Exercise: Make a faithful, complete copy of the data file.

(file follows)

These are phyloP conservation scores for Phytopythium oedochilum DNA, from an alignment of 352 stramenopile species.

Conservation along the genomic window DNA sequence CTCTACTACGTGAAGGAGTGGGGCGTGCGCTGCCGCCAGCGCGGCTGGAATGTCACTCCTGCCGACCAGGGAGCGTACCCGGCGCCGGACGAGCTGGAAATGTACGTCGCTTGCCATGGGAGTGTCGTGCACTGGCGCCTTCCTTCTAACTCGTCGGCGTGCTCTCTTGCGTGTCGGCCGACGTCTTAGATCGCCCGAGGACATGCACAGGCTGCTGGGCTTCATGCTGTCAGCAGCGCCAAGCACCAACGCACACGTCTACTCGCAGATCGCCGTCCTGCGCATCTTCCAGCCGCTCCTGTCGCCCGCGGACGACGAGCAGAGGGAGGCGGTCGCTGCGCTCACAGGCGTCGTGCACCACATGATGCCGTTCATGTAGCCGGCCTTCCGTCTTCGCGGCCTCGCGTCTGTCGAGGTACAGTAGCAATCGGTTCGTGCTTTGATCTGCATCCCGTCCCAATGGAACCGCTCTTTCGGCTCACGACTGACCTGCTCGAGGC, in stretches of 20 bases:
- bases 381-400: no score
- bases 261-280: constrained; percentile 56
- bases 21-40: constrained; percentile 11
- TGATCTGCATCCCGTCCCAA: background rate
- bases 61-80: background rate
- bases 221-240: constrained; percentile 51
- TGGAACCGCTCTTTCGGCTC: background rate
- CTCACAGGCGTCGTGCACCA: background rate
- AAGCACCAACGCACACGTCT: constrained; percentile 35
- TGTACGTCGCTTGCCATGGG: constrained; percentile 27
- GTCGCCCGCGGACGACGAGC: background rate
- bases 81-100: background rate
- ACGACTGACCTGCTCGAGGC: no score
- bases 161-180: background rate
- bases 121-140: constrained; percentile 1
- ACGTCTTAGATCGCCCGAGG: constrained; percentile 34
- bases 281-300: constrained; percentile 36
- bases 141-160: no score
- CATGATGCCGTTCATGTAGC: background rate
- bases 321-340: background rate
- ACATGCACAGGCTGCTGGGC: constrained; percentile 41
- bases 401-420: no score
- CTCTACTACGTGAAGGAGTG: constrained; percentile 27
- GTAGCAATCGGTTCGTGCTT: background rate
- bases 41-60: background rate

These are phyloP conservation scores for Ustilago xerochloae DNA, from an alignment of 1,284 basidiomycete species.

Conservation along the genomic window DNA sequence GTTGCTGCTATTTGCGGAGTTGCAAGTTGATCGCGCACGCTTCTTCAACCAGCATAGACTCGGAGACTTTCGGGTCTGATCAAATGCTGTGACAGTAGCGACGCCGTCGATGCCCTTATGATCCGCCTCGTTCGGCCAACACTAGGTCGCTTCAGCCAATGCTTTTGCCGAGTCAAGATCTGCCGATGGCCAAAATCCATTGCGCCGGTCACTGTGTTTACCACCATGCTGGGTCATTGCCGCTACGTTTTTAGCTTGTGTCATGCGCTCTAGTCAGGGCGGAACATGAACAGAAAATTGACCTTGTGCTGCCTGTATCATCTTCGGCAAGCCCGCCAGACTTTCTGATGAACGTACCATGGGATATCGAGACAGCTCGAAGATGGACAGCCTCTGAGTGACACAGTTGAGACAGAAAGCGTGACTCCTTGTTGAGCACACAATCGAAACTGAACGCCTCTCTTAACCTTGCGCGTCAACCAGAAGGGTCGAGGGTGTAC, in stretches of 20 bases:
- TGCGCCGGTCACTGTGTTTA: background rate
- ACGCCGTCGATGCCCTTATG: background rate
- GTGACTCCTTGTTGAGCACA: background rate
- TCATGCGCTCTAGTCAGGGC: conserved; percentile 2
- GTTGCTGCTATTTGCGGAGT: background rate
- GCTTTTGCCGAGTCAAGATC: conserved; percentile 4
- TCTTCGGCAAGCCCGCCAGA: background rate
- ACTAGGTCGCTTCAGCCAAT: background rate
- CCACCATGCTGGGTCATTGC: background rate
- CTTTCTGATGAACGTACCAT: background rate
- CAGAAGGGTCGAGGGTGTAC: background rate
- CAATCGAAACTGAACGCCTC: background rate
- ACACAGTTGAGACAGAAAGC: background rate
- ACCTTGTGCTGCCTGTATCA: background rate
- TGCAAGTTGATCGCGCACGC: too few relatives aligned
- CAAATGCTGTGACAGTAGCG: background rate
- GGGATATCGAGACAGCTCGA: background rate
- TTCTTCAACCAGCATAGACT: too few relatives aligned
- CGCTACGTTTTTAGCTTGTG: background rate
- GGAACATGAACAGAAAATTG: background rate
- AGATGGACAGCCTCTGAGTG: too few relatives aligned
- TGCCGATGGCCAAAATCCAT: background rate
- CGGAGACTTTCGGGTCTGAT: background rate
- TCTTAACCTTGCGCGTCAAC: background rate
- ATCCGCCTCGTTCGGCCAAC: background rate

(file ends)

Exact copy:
These are phyloP conservation scores for Phytopythium oedochilum DNA, from an alignment of 352 stramenopile species.

Conservation along the genomic window DNA sequence CTCTACTACGTGAAGGAGTGGGGCGTGCGCTGCCGCCAGCGCGGCTGGAATGTCACTCCTGCCGACCAGGGAGCGTACCCGGCGCCGGACGAGCTGGAAATGTACGTCGCTTGCCATGGGAGTGTCGTGCACTGGCGCCTTCCTTCTAACTCGTCGGCGTGCTCTCTTGCGTGTCGGCCGACGTCTTAGATCGCCCGAGGACATGCACAGGCTGCTGGGCTTCATGCTGTCAGCAGCGCCAAGCACCAACGCACACGTCTACTCGCAGATCGCCGTCCTGCGCATCTTCCAGCCGCTCCTGTCGCCCGCGGACGACGAGCAGAGGGAGGCGGTCGCTGCGCTCACAGGCGTCGTGCACCACATGATGCCGTTCATGTAGCCGGCCTTCCGTCTTCGCGGCCTCGCGTCTGTCGAGGTACAGTAGCAATCGGTTCGTGCTTTGATCTGCATCCCGTCCCAATGGAACCGCTCTTTCGGCTCACGACTGACCTGCTCGAGGC, in stretches of 20 bases:
- bases 381-400: no score
- bases 261-280: constrained; percentile 56
- bases 21-40: constrained; percentile 11
- TGATCTGCATCCCGTCCCAA: background rate
- bases 61-80: background rate
- bases 221-240: constrained; percentile 51
- TGGAACCGCTCTTTCGGCTC: background rate
- CTCACAGGCGTCGTGCACCA: background rate
- AAGCACCAACGCACACGTCT: constrained; percentile 35
- TGTACGTCGCTTGCCATGGG: constrained; percentile 27
- GTCGCCCGCGGACGACGAGC: background rate
- bases 81-100: background rate
- ACGACTGACCTGCTCGAGGC: no score
- bases 161-180: background rate
- bases 121-140: constrained; percentile 1
- ACGTCTTAGATCGCCCGAGG: constrained; percentile 34
- bases 281-300: constrained; percentile 36
- bases 141-160: no score
- CATGATGCCGTTCATGTAGC: background rate
- bases 321-340: background rate
- ACATGCACAGGCTGCTGGGC: constrained; percentile 41
- bases 401-420: no score
- CTCTACTACGTGAAGGAGTG: constrained; percentile 27
- GTAGCAATCGGTTCGTGCTT: background rate
- bases 41-60: background rate

These are phyloP conservation scores for Ustilago xerochloae DNA, from an alignment of 1,284 basidiomycete species.

Conservation along the genomic window DNA sequence GTTGCTGCTATTTGCGGAGTTGCAAGTTGATCGCGCACGCTTCTTCAACCAGCATAGACTCGGAGACTTTCGGGTCTGATCAAATGCTGTGACAGTAGCGACGCCGTCGATGCCCTTATGATCCGCCTCGTTCGGCCAACACTAGGTCGCTTCAGCCAATGCTTTTGCCGAGTCAAGATCTGCCGATGGCCAAAATCCATTGCGCCGGTCACTGTGTTTACCACCATGCTGGGTCATTGCCGCTACGTTTTTAGCTTGTGTCATGCGCTCTAGTCAGGGCGGAACATGAACAGAAAATTGACCTTGTGCTGCCTGTATCATCTTCGGCAAGCCCGCCAGACTTTCTGATGAACGTACCATGGGATATCGAGACAGCTCGAAGATGGACAGCCTCTGAGTGACACAGTTGAGACAGAAAGCGTGACTCCTTGTTGAGCACACAATCGAAACTGAACGCCTCTCTTAACCTTGCGCGTCAACCAGAAGGGTCGAGGGTGTAC, in stretches of 20 bases:
- TGCGCCGGTCACTGTGTTTA: background rate
- ACGCCGTCGATGCCCTTATG: background rate
- GTGACTCCTTGTTGAGCACA: background rate
- TCATGCGCTCTAGTCAGGGC: conserved; percentile 2
- GTTGCTGCTATTTGCGGAGT: background rate
- GCTTTTGCCGAGTCAAGATC: conserved; percentile 4
- TCTTCGGCAAGCCCGCCAGA: background rate
- ACTAGGTCGCTTCAGCCAAT: background rate
- CCACCATGCTGGGTCATTGC: background rate
- CTTTCTGATGAACGTACCAT: background rate
- CAGAAGGGTCGAGGGTGTAC: background rate
- CAATCGAAACTGAACGCCTC: background rate
- ACACAGTTGAGACAGAAAGC: background rate
- ACCTTGTGCTGCCTGTATCA: background rate
- TGCAAGTTGATCGCGCACGC: too few relatives aligned
- CAAATGCTGTGACAGTAGCG: background rate
- GGGATATCGAGACAGCTCGA: background rate
- TTCTTCAACCAGCATAGACT: too few relatives aligned
- CGCTACGTTTTTAGCTTGTG: background rate
- GGAACATGAACAGAAAATTG: background rate
- AGATGGACAGCCTCTGAGTG: too few relatives aligned
- TGCCGATGGCCAAAATCCAT: background rate
- CGGAGACTTTCGGGTCTGAT: background rate
- TCTTAACCTTGCGCGTCAAC: background rate
- ATCCGCCTCGTTCGGCCAAC: background rate